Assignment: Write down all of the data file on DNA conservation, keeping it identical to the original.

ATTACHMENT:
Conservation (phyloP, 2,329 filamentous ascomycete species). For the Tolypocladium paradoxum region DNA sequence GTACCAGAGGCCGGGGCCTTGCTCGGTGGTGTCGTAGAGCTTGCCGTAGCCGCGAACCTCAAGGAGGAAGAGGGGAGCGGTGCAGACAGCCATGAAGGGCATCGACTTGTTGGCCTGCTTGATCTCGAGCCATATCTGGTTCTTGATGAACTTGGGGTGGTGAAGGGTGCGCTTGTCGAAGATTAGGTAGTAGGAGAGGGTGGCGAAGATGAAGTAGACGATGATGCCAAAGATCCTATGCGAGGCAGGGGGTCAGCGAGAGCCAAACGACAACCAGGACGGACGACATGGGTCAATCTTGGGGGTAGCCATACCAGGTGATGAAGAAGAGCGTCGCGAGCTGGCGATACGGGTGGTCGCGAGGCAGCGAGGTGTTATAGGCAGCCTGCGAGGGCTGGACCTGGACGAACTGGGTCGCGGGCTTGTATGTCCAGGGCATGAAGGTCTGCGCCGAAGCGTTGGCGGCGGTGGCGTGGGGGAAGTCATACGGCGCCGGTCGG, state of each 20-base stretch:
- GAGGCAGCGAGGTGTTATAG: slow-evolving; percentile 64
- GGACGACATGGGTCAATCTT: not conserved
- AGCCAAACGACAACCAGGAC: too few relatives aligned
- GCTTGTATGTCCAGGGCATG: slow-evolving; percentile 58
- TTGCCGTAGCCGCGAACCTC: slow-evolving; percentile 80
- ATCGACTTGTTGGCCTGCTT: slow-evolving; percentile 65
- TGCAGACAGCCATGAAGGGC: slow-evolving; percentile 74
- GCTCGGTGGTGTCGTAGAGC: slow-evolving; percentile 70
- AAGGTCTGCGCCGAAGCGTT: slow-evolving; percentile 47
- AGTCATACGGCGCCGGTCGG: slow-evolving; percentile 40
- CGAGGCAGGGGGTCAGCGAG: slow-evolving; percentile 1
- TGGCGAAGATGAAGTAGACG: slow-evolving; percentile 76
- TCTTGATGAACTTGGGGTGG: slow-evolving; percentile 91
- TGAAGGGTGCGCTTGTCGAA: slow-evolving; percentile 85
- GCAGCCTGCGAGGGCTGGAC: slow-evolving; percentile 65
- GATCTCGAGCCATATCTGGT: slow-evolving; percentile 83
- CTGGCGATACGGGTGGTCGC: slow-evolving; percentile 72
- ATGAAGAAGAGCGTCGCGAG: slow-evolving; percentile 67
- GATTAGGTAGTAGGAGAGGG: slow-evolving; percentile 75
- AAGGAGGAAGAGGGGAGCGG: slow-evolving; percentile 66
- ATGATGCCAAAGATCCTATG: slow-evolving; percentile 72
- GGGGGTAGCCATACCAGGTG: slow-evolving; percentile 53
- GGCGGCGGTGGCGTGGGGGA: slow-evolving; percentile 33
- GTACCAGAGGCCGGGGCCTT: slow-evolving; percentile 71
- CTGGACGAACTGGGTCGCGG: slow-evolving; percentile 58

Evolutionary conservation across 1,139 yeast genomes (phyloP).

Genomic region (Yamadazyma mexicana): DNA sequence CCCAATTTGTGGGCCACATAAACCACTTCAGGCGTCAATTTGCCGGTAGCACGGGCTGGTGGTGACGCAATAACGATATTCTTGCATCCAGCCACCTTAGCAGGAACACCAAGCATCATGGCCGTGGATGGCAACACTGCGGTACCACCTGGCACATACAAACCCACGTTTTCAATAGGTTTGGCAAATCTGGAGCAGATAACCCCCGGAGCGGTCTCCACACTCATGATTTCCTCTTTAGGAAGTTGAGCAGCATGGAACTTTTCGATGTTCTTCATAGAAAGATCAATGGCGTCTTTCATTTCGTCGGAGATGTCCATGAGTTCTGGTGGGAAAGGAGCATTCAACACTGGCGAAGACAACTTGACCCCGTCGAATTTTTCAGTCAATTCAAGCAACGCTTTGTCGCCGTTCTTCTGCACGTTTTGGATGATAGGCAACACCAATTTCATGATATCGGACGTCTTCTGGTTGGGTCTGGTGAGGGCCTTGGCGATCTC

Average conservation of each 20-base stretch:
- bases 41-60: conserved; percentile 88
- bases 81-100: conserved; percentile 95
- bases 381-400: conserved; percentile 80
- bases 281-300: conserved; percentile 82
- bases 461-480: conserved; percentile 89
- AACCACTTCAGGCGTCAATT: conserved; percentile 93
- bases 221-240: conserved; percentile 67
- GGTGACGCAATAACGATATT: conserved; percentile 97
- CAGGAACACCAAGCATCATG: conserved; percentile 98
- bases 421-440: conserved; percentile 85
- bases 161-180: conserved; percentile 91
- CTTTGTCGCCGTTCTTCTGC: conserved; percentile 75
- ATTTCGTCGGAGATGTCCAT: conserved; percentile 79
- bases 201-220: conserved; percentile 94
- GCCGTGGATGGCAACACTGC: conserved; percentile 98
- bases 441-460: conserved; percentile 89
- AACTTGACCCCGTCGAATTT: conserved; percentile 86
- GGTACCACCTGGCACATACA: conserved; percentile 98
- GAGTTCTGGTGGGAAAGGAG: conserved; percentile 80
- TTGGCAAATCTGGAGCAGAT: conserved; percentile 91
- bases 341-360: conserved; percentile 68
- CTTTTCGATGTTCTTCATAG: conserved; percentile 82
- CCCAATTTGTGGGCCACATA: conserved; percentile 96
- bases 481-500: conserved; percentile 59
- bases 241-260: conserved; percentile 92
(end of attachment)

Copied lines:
Conservation (phyloP, 2,329 filamentous ascomycete species). For the Tolypocladium paradoxum region DNA sequence GTACCAGAGGCCGGGGCCTTGCTCGGTGGTGTCGTAGAGCTTGCCGTAGCCGCGAACCTCAAGGAGGAAGAGGGGAGCGGTGCAGACAGCCATGAAGGGCATCGACTTGTTGGCCTGCTTGATCTCGAGCCATATCTGGTTCTTGATGAACTTGGGGTGGTGAAGGGTGCGCTTGTCGAAGATTAGGTAGTAGGAGAGGGTGGCGAAGATGAAGTAGACGATGATGCCAAAGATCCTATGCGAGGCAGGGGGTCAGCGAGAGCCAAACGACAACCAGGACGGACGACATGGGTCAATCTTGGGGGTAGCCATACCAGGTGATGAAGAAGAGCGTCGCGAGCTGGCGATACGGGTGGTCGCGAGGCAGCGAGGTGTTATAGGCAGCCTGCGAGGGCTGGACCTGGACGAACTGGGTCGCGGGCTTGTATGTCCAGGGCATGAAGGTCTGCGCCGAAGCGTTGGCGGCGGTGGCGTGGGGGAAGTCATACGGCGCCGGTCGG, state of each 20-base stretch:
- GAGGCAGCGAGGTGTTATAG: slow-evolving; percentile 64
- GGACGACATGGGTCAATCTT: not conserved
- AGCCAAACGACAACCAGGAC: too few relatives aligned
- GCTTGTATGTCCAGGGCATG: slow-evolving; percentile 58
- TTGCCGTAGCCGCGAACCTC: slow-evolving; percentile 80
- ATCGACTTGTTGGCCTGCTT: slow-evolving; percentile 65
- TGCAGACAGCCATGAAGGGC: slow-evolving; percentile 74
- GCTCGGTGGTGTCGTAGAGC: slow-evolving; percentile 70
- AAGGTCTGCGCCGAAGCGTT: slow-evolving; percentile 47
- AGTCATACGGCGCCGGTCGG: slow-evolving; percentile 40
- CGAGGCAGGGGGTCAGCGAG: slow-evolving; percentile 1
- TGGCGAAGATGAAGTAGACG: slow-evolving; percentile 76
- TCTTGATGAACTTGGGGTGG: slow-evolving; percentile 91
- TGAAGGGTGCGCTTGTCGAA: slow-evolving; percentile 85
- GCAGCCTGCGAGGGCTGGAC: slow-evolving; percentile 65
- GATCTCGAGCCATATCTGGT: slow-evolving; percentile 83
- CTGGCGATACGGGTGGTCGC: slow-evolving; percentile 72
- ATGAAGAAGAGCGTCGCGAG: slow-evolving; percentile 67
- GATTAGGTAGTAGGAGAGGG: slow-evolving; percentile 75
- AAGGAGGAAGAGGGGAGCGG: slow-evolving; percentile 66
- ATGATGCCAAAGATCCTATG: slow-evolving; percentile 72
- GGGGGTAGCCATACCAGGTG: slow-evolving; percentile 53
- GGCGGCGGTGGCGTGGGGGA: slow-evolving; percentile 33
- GTACCAGAGGCCGGGGCCTT: slow-evolving; percentile 71
- CTGGACGAACTGGGTCGCGG: slow-evolving; percentile 58

Evolutionary conservation across 1,139 yeast genomes (phyloP).

Genomic region (Yamadazyma mexicana): DNA sequence CCCAATTTGTGGGCCACATAAACCACTTCAGGCGTCAATTTGCCGGTAGCACGGGCTGGTGGTGACGCAATAACGATATTCTTGCATCCAGCCACCTTAGCAGGAACACCAAGCATCATGGCCGTGGATGGCAACACTGCGGTACCACCTGGCACATACAAACCCACGTTTTCAATAGGTTTGGCAAATCTGGAGCAGATAACCCCCGGAGCGGTCTCCACACTCATGATTTCCTCTTTAGGAAGTTGAGCAGCATGGAACTTTTCGATGTTCTTCATAGAAAGATCAATGGCGTCTTTCATTTCGTCGGAGATGTCCATGAGTTCTGGTGGGAAAGGAGCATTCAACACTGGCGAAGACAACTTGACCCCGTCGAATTTTTCAGTCAATTCAAGCAACGCTTTGTCGCCGTTCTTCTGCACGTTTTGGATGATAGGCAACACCAATTTCATGATATCGGACGTCTTCTGGTTGGGTCTGGTGAGGGCCTTGGCGATCTC

Average conservation of each 20-base stretch:
- bases 41-60: conserved; percentile 88
- bases 81-100: conserved; percentile 95
- bases 381-400: conserved; percentile 80
- bases 281-300: conserved; percentile 82
- bases 461-480: conserved; percentile 89
- AACCACTTCAGGCGTCAATT: conserved; percentile 93
- bases 221-240: conserved; percentile 67
- GGTGACGCAATAACGATATT: conserved; percentile 97
- CAGGAACACCAAGCATCATG: conserved; percentile 98
- bases 421-440: conserved; percentile 85
- bases 161-180: conserved; percentile 91
- CTTTGTCGCCGTTCTTCTGC: conserved; percentile 75
- ATTTCGTCGGAGATGTCCAT: conserved; percentile 79
- bases 201-220: conserved; percentile 94
- GCCGTGGATGGCAACACTGC: conserved; percentile 98
- bases 441-460: conserved; percentile 89
- AACTTGACCCCGTCGAATTT: conserved; percentile 86
- GGTACCACCTGGCACATACA: conserved; percentile 98
- GAGTTCTGGTGGGAAAGGAG: conserved; percentile 80
- TTGGCAAATCTGGAGCAGAT: conserved; percentile 91
- bases 341-360: conserved; percentile 68
- CTTTTCGATGTTCTTCATAG: conserved; percentile 82
- CCCAATTTGTGGGCCACATA: conserved; percentile 96
- bases 481-500: conserved; percentile 59
- bases 241-260: conserved; percentile 92